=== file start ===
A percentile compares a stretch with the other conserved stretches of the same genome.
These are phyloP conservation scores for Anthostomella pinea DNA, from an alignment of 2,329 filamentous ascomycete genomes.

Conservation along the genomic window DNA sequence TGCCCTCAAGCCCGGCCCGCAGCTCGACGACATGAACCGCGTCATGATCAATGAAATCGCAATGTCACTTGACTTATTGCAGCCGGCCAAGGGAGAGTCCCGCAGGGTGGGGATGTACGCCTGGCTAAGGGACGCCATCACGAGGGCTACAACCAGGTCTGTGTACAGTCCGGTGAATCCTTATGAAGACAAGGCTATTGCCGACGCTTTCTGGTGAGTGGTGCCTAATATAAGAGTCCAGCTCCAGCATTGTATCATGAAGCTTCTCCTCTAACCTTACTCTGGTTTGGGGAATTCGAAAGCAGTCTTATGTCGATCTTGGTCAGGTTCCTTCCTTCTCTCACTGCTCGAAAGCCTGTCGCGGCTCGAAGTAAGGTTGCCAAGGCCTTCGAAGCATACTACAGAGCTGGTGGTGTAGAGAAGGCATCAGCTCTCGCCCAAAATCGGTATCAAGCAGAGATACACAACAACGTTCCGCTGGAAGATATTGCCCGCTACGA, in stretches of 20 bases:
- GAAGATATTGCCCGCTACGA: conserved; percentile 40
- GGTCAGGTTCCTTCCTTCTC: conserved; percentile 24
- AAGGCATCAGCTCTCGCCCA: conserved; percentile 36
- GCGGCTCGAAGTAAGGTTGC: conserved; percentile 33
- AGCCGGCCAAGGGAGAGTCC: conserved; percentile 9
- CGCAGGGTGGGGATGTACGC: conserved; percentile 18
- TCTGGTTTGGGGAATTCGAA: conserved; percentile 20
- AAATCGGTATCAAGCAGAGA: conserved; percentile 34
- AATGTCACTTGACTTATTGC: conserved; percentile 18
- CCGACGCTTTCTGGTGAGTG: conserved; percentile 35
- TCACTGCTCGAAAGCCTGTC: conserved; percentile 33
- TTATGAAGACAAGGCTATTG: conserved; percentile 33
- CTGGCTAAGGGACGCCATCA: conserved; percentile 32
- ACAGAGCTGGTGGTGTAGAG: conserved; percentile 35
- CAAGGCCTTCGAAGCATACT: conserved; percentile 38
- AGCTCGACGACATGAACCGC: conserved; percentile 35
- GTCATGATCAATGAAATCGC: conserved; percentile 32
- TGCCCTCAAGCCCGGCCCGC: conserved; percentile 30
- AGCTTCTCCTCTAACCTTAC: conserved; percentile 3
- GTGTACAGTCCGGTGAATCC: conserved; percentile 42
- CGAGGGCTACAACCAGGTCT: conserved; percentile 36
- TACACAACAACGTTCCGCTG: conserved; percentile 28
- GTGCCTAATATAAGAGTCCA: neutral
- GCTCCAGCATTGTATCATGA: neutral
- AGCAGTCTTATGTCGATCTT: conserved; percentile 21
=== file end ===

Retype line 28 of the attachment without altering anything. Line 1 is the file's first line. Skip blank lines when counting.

- AGCAGTCTTATGTCGATCTT: conserved; percentile 21